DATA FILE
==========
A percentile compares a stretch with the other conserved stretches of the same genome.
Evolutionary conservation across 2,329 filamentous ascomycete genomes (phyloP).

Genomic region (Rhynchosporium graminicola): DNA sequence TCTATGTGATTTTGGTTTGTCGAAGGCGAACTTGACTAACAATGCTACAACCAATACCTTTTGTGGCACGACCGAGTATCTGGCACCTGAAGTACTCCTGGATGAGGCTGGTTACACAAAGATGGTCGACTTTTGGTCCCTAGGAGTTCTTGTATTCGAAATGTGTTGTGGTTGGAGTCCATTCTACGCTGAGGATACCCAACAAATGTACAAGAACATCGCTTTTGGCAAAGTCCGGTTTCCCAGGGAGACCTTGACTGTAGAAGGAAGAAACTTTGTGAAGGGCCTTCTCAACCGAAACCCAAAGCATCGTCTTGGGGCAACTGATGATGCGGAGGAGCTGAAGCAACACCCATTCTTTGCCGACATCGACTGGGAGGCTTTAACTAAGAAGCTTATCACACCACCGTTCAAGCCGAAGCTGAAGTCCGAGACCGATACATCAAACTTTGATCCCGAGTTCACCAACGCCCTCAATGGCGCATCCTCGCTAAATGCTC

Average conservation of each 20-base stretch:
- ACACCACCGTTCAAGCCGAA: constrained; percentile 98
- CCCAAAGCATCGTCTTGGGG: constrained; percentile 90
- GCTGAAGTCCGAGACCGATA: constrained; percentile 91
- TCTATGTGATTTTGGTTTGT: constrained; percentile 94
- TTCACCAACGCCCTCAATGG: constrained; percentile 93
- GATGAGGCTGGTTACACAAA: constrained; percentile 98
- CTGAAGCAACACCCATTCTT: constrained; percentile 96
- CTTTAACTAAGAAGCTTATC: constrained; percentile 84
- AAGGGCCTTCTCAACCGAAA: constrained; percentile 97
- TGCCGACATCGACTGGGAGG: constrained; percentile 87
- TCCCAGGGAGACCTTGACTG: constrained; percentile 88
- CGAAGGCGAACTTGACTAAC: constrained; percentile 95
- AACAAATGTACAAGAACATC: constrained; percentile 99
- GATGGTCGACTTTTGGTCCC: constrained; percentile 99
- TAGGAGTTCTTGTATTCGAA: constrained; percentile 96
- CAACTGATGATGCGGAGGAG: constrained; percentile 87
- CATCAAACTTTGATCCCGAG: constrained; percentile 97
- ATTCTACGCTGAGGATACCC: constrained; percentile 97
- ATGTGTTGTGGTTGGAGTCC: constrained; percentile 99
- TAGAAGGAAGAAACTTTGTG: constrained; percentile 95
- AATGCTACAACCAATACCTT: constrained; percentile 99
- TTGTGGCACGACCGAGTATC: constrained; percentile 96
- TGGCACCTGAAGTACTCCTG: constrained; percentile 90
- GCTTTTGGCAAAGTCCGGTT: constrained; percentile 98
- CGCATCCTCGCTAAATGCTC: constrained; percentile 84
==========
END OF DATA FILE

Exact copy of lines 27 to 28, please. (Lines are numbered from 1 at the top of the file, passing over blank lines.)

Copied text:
- TGGCACCTGAAGTACTCCTG: constrained; percentile 90
- GCTTTTGGCAAAGTCCGGTT: constrained; percentile 98